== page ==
Dublin has always been close to my heart, and although I have vested many times, my Boyfriend Carl was yet to experience everything this vibrant city has to offer. Situated perfectly in the centre of Ireland, the capital city has a massive array of different things to see and do for every traveller.
There are a few things that you are guaranteed when visiting Dublin, these are friendly people, great value for money, and the chance to experience the “craic”. Irish people have a lust for life, and there was never a dull moment when we were in the city. With so much to do in the city, a weekend was never going to be long enough, but we did as much as possible.
I knew that we could not visit the land of Guinness, without taking Carl to the world famous Hop Store, which attracts millions of visitors every year. This stunning historical building is located in the heart of the Guinness Empire and offers fascinating architecture, alongside a pint or two of the black stuff.
The history surrounding Guinness and the buildings that we were privileged to be exploring were unbelievable; I do think Carl enjoyed the Guinness more than the tour. As we made our way to the wondrous Gravity Bar we were one of many to enjoy the breathtaking view of Dublin. Sipping our complimentary glasses of the black velvet, we began to plan our next event.
As it was beginning to get late, we decided that venturing out to the lively Temple Bar was our plan, to enjoy the local hospitality. This vibrant party atmosphere ensured that Carl and I were going to be entertained for hours. After a few more glasses of Guinness, Carl joined in with the traditional Irish dancing, and a merry old sing along.
Time goes so fast in Dublin, and before I knew it we were heading back to our hotel, although we could have partied until Dawn, we had left Max our beloved dog in the dog friendly hotel. These are becoming a popular option for dog lovers, and the one we had chosen was excellent. Many places throughout the city accept well behaved dogs, especially the older style bars.
The next morning we decided to venture out on foot, which is easily done in Dublin, and it also meant that Max could come with us and explore. Dublin is considered a compact city, with a huge amount to see, you can enjoy the old cobbled streets nestled amongst the new developments. We were amazed at the range of buildings, and were surprised to see old Georgian Squares, next to modern office buildings.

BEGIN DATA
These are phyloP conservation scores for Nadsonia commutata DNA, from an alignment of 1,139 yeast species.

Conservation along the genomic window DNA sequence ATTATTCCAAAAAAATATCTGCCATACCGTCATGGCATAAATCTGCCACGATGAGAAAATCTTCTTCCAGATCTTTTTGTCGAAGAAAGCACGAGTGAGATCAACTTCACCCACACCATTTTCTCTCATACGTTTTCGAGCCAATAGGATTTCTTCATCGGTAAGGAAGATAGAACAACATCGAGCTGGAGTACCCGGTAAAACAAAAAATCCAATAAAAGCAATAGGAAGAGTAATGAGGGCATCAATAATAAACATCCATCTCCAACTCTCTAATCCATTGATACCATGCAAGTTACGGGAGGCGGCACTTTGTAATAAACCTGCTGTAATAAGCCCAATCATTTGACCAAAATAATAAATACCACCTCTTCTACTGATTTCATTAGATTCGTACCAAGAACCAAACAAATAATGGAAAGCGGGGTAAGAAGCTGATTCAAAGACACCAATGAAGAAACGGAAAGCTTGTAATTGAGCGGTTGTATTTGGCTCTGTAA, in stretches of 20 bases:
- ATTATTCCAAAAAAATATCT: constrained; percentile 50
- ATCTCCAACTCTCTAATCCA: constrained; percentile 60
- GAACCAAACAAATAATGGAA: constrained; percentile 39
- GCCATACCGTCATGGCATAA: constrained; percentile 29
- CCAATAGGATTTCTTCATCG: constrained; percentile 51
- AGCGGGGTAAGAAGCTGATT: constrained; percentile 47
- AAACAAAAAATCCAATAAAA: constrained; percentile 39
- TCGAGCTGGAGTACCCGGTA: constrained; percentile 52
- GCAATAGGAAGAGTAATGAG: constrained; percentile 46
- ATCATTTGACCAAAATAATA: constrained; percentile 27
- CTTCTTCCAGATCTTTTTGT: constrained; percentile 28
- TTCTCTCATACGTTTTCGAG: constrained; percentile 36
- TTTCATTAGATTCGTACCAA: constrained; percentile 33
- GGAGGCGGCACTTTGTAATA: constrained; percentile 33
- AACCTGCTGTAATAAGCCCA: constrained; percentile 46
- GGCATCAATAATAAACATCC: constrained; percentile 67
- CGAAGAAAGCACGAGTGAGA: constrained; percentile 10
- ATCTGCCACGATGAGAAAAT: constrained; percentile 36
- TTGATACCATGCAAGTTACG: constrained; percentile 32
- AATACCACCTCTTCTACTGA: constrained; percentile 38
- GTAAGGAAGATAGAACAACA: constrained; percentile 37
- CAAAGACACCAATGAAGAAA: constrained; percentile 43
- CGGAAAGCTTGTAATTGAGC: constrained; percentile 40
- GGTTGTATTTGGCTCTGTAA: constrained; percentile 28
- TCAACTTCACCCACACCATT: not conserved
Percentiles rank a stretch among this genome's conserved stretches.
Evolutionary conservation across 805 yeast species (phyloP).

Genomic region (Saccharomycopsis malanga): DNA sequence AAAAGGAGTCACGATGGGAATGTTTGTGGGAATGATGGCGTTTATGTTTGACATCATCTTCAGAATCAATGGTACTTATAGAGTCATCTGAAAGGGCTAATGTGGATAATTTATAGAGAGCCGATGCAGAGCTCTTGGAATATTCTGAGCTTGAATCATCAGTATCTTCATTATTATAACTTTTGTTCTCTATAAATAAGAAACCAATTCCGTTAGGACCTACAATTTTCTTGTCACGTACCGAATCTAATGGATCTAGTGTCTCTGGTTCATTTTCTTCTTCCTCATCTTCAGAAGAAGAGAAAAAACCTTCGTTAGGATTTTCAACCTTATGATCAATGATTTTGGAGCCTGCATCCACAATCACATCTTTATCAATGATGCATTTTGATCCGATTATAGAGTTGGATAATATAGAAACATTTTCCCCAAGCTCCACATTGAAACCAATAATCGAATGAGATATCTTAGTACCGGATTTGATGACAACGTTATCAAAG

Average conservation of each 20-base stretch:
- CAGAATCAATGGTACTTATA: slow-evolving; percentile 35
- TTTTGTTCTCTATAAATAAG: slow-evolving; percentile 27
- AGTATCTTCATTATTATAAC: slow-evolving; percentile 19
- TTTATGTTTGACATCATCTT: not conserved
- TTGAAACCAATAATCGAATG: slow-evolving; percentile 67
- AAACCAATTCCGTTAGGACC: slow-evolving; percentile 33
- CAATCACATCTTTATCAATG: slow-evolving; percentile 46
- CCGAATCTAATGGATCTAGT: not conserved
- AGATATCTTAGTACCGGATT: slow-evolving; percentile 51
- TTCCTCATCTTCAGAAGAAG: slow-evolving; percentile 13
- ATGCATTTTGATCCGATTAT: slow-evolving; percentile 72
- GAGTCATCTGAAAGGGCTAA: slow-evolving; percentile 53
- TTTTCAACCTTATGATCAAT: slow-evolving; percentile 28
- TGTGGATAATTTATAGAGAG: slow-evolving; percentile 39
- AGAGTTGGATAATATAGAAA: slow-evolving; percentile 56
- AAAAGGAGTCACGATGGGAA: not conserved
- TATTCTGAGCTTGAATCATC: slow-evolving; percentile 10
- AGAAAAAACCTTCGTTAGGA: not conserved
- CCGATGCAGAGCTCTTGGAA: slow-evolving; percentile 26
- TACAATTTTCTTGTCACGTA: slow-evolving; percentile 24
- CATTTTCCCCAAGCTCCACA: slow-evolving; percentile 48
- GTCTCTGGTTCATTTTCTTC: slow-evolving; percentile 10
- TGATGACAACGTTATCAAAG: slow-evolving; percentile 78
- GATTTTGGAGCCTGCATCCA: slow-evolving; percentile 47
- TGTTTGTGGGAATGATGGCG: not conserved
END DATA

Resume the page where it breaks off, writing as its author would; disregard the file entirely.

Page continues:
Carl decided that he had drunk enough yesterday, and today was about sightseeing, and he wanted to visit St Michan’s Church. I thought it was for the beautiful architecture; however, I soon learnt it was due to the preserved bodies in the vault. Carl was impressed by the body with its limbs severed, and the six foot six crusader that was preserved.
As we wandered through the church, I noticed that there were many original features, some dating back to 1095 when the church was originally built. However, a vast majority of the building was rebuilt in 1686. I was glad to escape the mummified people, but did enjoy browsing the unusual carvings, and majestic organ that is situated in the church.
We had chosen to visit in August as the weather is promised to be better than other months, and although the rain held off it wasn’t particularly warm. This is why it came as a huge shock when Carl declared he was taking part in the annual River Liffy Swim. This river is magnificent and cuts through the center of the city.
Over 80 years ago local people decided that it would be a good idea to swim from Watling Street Bridge to the Custom House. Now over 400 competitors join in this madness, and this year Carl would be one of the madmen in the freezing waters. Having qualified through the stages, he could now compete, and all max and I could do is stand and watch.
Another of Carl’s passions is sport, so we had to make a trip to Croke Park, which is the sixth largest stadium in Europe. He had never seen Gaelic Football, so I knew this trip would be an experience, as this is a strange sport. I did wander off during one of the games to admire all of the memorabilia in the GAA museum.
Shopping was next on my list, and as Carl had indulged in his interests it was time for him to join me as I shopped. There are many different shops to enjoy in Dublin, but I wanted to experience shopping in a unique style. This is why I ventured to George Street arcade, which is located in a distinctive Victorian building.
This place was incredible, packed full of small shops and stalls, offering numerous different items, all at incredible prices. I was in awe at the handmade jewelery, and enjoyed several glasses of the local wine which was on offer. Even Carl begun to enjoy himself, and discovered that there are many little cafes to watch the world go by with Max.
Once Carl had refreshed himself drinking the local coffee, laced with Jameson’s, he decided that a tour of the Jameson’s Distillery was needed. So, off we went for another booze-based educational tour, and in all fairness it was quite good. We got to taste the famous Irish whiskey, and learn more about the rich heritage that surrounds the city.
After we had finished in the distillery, I managed to convince Carl to join me on the historical walking tour of Dublin. This tour is excellent and is run by graduate students from Trinity College, and provided me with all the history and facts I needed. Towards the end the Whiskey was kicking in and I think we both needed a sleep.